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REVIEW

Kinaray-a dance drama ‘O’Layra Prinsesa cang Dagat’ a hit in Iloilo, Antique

“O’Layra Prinsesa cang Dagat,” directed by Kevin Piamonte and choreographed by Robert Rodriguez, adapted from a radio drama by Russell Tordesillas. RUTH JORDANA LUNA PIZON

“O’Layra Prinsesa cang Dagat,” directed by Kevin Piamonte and choreographed by Robert Rodriguez, adapted from a radio drama by Russell Tordesillas. RUTH JORDANA LUNA PIZON

Funded by the University of the Philippines Visayas’ Humanities Division, which was given a financial award under the Commission on Higher Education’s (CHEd) Innovation and Institutional Development Grant, the recent dance drama “O’Layra Prinsesa cang Dagat,” directed by Kevin Piamonte and choreographed by Robert Rodriguez, was well received by audiences in both Iloilo City and San José, Antique. It’s the first full-length play in Kinaray-a to date.

Based on material archived at the Center for West Visayas and suggested to Piamonte by Zoilo Andrada and Milagros Legislador, “O’Layra” took off from the radio drama of Russell Tordesillas, a popular figure among Antiqueños and also known in Kinaray-a literature. His radio drama about “O’Layra”—perhaps the equivalent of current teleseryes—aired by the DYKA (Radio Kauswagan Antique) station in the 1970s, became an enduring favorite among local listeners.

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In Piamonte’s play, the narrative arc of O’Layra—about the tamawo’s/enkanto’s concern for not having a soul and, thus, an afterlife—was retained.

An emperor and emperatriz tamawo want their daughter O’Layra to live with the mortals, find a man to marry and bear half-mortal children with souls. The couple leave their baby daughter under a bubog tree where she is discovered by a mortal couple who raise her to adulthood as their own. She grows up and falls for Fitzgerald.

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Piamonte, however, gave the plot a twist. Tordesillas becomes part of the world of O’Layra as the radio-dramatist who creates the story around her gets engulfed in his own fiction—entering the world of his characters, falling in love with O’Layra, and becoming upset when she falls for another man. Tordesillas’ attempts to derail the love interest fail and he eventually dies of heartache.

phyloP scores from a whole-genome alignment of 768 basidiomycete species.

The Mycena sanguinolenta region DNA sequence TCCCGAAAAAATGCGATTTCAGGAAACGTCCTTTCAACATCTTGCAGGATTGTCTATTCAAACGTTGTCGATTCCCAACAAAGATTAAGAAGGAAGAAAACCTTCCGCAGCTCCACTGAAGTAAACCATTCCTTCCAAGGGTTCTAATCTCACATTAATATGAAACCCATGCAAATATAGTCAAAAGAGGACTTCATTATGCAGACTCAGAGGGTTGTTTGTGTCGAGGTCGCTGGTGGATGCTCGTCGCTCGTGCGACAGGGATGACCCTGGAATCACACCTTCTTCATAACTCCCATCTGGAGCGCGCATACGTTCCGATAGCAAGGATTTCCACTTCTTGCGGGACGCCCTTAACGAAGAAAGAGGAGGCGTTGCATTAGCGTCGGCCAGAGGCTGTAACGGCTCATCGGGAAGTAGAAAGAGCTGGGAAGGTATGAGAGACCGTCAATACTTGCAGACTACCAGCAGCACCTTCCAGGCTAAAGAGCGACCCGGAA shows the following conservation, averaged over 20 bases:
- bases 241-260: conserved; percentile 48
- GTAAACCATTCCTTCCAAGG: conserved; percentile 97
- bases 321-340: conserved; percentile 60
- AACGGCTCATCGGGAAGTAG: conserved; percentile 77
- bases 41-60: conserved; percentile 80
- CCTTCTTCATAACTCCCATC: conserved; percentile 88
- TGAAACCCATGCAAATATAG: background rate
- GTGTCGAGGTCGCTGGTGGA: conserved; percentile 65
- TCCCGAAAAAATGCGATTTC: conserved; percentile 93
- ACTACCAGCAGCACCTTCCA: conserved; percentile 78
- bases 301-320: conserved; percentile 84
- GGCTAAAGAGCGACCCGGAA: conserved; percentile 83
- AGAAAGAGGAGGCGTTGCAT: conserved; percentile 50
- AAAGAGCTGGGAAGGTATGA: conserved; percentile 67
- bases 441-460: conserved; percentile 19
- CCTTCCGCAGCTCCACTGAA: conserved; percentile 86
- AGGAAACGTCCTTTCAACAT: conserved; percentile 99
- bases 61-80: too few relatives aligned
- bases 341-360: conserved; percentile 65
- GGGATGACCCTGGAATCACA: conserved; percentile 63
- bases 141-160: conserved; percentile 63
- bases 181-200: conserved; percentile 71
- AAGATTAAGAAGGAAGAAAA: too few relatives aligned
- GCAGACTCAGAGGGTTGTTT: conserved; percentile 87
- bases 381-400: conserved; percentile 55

However, in Piamonte’s second version and staging, Tordesillas was resurrected.

Appropriate place

What was a possible language barrier—the dance-drama in Kinaray-a presented to a predominantly Hiligaynon-speaking crowd—did not seem to bother the audience, which was able to follow the scenes and enjoy the exchange of lines between the characters. The viewers were even sensitive to what seemed an undertone of homoeroticism between Tordesillas and his doctor-friend.

“O’Layra” finds its appropriate place among the rich literature of the Visayas. Read along the “Seven Layers of Panayanon Universe” and Alicia Magos’ works on the “10 Epics of Central Panay,” “O’Layra” perfectly makes sense. The crossing over of characters—O’Layra to the mortal world and Tordesillas to the land of the tamawo—does not necessitate a suspension of belief, as this fits the audience’s cultural paradigm.

Coexisting worlds

Among many Visayans whose consciousness is informed by the presence of other worlds, of the babaylan and binukot, there is no clear distinction between the human and nonhumans worlds. These logical intersecting or coexisting worlds were rendered in the play as a visual fugue of places such as the radio station, the forest with the bubog tree and the sea.

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Integral to the play were the choreographic sequences of Rodriguez. Although generally earth-bound and strongly grounded—Rodriguez acknowledges the influence of modern and neo-ethnic dance choreographer Agnes Locsin on his works—the texture and quality of the movements changed with the scenes. Rodriguez’s choreographic architecture and vocabulary not only complemented the play’s narrative, but also maximized the range of movement ability of his performers, most of whom had no dance background at all.

Crista Sianson-Huyong’s otherworldly and meandering music, meanwhile—a combination of haunting vocals and instrumental chords—captured a range of moods and provided the appropriate atmosphere for the play.

With “O’Layra’s” success in Iloilo and Antique—the play was warmly received in its hometown where tickets were priced at P1,000—we look forward to another production by Piamonte, whose commitment to work on and with local materials has resulted in productions that have paved the way for cultural conversations.

Ruth Jordana Luna Pison, Ph.D., is an associate professor at the Department of English and Comparative Literature, University of the Philippines Diliman, where she teaches courses on Philippine literature, Philippine women writers in English and literary criticism. She is also currently doing extensive research on Philippine dance.

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TAGS: Antique, dance, Iloilo, Kevin Piamonte, Kinaray-a, O'layra, radio drama, Russell Tordesillas, Ruth Jordana Luna Pison, Theater
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